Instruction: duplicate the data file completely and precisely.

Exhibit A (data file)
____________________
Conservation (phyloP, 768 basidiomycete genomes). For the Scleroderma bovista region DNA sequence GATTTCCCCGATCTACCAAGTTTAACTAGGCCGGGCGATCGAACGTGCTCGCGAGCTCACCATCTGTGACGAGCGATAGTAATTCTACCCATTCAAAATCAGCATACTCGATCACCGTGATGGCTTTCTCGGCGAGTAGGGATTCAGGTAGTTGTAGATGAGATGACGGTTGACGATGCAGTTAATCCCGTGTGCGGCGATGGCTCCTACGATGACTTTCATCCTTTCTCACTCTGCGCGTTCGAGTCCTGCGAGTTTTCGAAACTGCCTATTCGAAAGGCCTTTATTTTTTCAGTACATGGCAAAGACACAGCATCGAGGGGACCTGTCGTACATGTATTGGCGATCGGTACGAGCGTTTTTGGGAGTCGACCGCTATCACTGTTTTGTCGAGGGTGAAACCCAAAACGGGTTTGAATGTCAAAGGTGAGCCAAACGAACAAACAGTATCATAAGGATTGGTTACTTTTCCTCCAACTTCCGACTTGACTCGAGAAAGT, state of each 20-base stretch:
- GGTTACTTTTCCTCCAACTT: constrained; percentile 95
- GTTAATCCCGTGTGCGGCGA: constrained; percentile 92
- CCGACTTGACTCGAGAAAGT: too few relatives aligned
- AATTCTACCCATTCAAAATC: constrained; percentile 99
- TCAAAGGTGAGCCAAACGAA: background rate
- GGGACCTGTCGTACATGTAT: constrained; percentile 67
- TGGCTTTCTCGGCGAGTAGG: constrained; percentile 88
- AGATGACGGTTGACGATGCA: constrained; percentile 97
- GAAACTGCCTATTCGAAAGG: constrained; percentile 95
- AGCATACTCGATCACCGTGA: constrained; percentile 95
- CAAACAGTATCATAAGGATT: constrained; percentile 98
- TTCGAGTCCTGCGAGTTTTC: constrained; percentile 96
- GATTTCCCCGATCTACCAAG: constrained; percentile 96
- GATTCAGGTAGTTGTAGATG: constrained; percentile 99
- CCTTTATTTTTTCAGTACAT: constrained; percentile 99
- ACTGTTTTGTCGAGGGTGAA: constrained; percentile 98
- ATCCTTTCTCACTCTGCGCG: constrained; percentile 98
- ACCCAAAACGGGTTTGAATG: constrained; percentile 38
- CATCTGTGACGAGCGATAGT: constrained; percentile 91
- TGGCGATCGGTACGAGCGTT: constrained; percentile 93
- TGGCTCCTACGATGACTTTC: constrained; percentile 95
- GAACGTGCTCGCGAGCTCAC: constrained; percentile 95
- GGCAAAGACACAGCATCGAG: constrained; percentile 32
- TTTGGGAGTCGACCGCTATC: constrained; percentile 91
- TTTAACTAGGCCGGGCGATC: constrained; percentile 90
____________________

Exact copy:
Conservation (phyloP, 768 basidiomycete genomes). For the Scleroderma bovista region DNA sequence GATTTCCCCGATCTACCAAGTTTAACTAGGCCGGGCGATCGAACGTGCTCGCGAGCTCACCATCTGTGACGAGCGATAGTAATTCTACCCATTCAAAATCAGCATACTCGATCACCGTGATGGCTTTCTCGGCGAGTAGGGATTCAGGTAGTTGTAGATGAGATGACGGTTGACGATGCAGTTAATCCCGTGTGCGGCGATGGCTCCTACGATGACTTTCATCCTTTCTCACTCTGCGCGTTCGAGTCCTGCGAGTTTTCGAAACTGCCTATTCGAAAGGCCTTTATTTTTTCAGTACATGGCAAAGACACAGCATCGAGGGGACCTGTCGTACATGTATTGGCGATCGGTACGAGCGTTTTTGGGAGTCGACCGCTATCACTGTTTTGTCGAGGGTGAAACCCAAAACGGGTTTGAATGTCAAAGGTGAGCCAAACGAACAAACAGTATCATAAGGATTGGTTACTTTTCCTCCAACTTCCGACTTGACTCGAGAAAGT, state of each 20-base stretch:
- GGTTACTTTTCCTCCAACTT: constrained; percentile 95
- GTTAATCCCGTGTGCGGCGA: constrained; percentile 92
- CCGACTTGACTCGAGAAAGT: too few relatives aligned
- AATTCTACCCATTCAAAATC: constrained; percentile 99
- TCAAAGGTGAGCCAAACGAA: background rate
- GGGACCTGTCGTACATGTAT: constrained; percentile 67
- TGGCTTTCTCGGCGAGTAGG: constrained; percentile 88
- AGATGACGGTTGACGATGCA: constrained; percentile 97
- GAAACTGCCTATTCGAAAGG: constrained; percentile 95
- AGCATACTCGATCACCGTGA: constrained; percentile 95
- CAAACAGTATCATAAGGATT: constrained; percentile 98
- TTCGAGTCCTGCGAGTTTTC: constrained; percentile 96
- GATTTCCCCGATCTACCAAG: constrained; percentile 96
- GATTCAGGTAGTTGTAGATG: constrained; percentile 99
- CCTTTATTTTTTCAGTACAT: constrained; percentile 99
- ACTGTTTTGTCGAGGGTGAA: constrained; percentile 98
- ATCCTTTCTCACTCTGCGCG: constrained; percentile 98
- ACCCAAAACGGGTTTGAATG: constrained; percentile 38
- CATCTGTGACGAGCGATAGT: constrained; percentile 91
- TGGCGATCGGTACGAGCGTT: constrained; percentile 93
- TGGCTCCTACGATGACTTTC: constrained; percentile 95
- GAACGTGCTCGCGAGCTCAC: constrained; percentile 95
- GGCAAAGACACAGCATCGAG: constrained; percentile 32
- TTTGGGAGTCGACCGCTATC: constrained; percentile 91
- TTTAACTAGGCCGGGCGATC: constrained; percentile 90